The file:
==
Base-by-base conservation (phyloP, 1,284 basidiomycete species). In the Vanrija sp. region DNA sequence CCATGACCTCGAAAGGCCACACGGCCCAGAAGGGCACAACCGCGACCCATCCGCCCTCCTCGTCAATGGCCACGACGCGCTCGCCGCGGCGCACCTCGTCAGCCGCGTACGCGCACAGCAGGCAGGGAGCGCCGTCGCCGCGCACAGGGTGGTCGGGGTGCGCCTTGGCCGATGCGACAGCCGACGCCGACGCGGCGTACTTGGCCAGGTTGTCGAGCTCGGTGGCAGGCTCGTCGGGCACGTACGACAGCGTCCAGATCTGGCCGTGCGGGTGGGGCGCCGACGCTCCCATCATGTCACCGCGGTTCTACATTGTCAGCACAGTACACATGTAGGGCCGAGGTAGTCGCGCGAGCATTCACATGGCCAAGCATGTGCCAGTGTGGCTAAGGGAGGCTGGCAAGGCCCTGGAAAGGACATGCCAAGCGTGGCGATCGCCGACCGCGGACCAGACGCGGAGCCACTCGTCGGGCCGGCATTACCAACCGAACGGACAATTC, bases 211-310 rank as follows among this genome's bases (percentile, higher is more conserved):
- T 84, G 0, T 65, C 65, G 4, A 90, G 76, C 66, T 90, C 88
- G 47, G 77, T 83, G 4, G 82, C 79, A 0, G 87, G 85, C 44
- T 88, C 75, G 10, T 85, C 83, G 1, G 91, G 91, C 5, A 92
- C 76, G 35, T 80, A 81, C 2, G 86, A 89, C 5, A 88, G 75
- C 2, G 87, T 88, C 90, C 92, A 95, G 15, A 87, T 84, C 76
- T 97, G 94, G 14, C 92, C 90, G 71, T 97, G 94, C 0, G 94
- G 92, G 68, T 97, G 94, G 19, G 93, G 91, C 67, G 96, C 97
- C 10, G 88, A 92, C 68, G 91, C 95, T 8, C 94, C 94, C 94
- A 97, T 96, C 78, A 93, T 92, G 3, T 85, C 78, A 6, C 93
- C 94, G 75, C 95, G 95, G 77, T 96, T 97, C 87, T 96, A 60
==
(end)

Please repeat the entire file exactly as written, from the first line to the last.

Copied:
Base-by-base conservation (phyloP, 1,284 basidiomycete species). In the Vanrija sp. region DNA sequence CCATGACCTCGAAAGGCCACACGGCCCAGAAGGGCACAACCGCGACCCATCCGCCCTCCTCGTCAATGGCCACGACGCGCTCGCCGCGGCGCACCTCGTCAGCCGCGTACGCGCACAGCAGGCAGGGAGCGCCGTCGCCGCGCACAGGGTGGTCGGGGTGCGCCTTGGCCGATGCGACAGCCGACGCCGACGCGGCGTACTTGGCCAGGTTGTCGAGCTCGGTGGCAGGCTCGTCGGGCACGTACGACAGCGTCCAGATCTGGCCGTGCGGGTGGGGCGCCGACGCTCCCATCATGTCACCGCGGTTCTACATTGTCAGCACAGTACACATGTAGGGCCGAGGTAGTCGCGCGAGCATTCACATGGCCAAGCATGTGCCAGTGTGGCTAAGGGAGGCTGGCAAGGCCCTGGAAAGGACATGCCAAGCGTGGCGATCGCCGACCGCGGACCAGACGCGGAGCCACTCGTCGGGCCGGCATTACCAACCGAACGGACAATTC, bases 211-310 rank as follows among this genome's bases (percentile, higher is more conserved):
- T 84, G 0, T 65, C 65, G 4, A 90, G 76, C 66, T 90, C 88
- G 47, G 77, T 83, G 4, G 82, C 79, A 0, G 87, G 85, C 44
- T 88, C 75, G 10, T 85, C 83, G 1, G 91, G 91, C 5, A 92
- C 76, G 35, T 80, A 81, C 2, G 86, A 89, C 5, A 88, G 75
- C 2, G 87, T 88, C 90, C 92, A 95, G 15, A 87, T 84, C 76
- T 97, G 94, G 14, C 92, C 90, G 71, T 97, G 94, C 0, G 94
- G 92, G 68, T 97, G 94, G 19, G 93, G 91, C 67, G 96, C 97
- C 10, G 88, A 92, C 68, G 91, C 95, T 8, C 94, C 94, C 94
- A 97, T 96, C 78, A 93, T 92, G 3, T 85, C 78, A 6, C 93
- C 94, G 75, C 95, G 95, G 77, T 96, T 97, C 87, T 96, A 60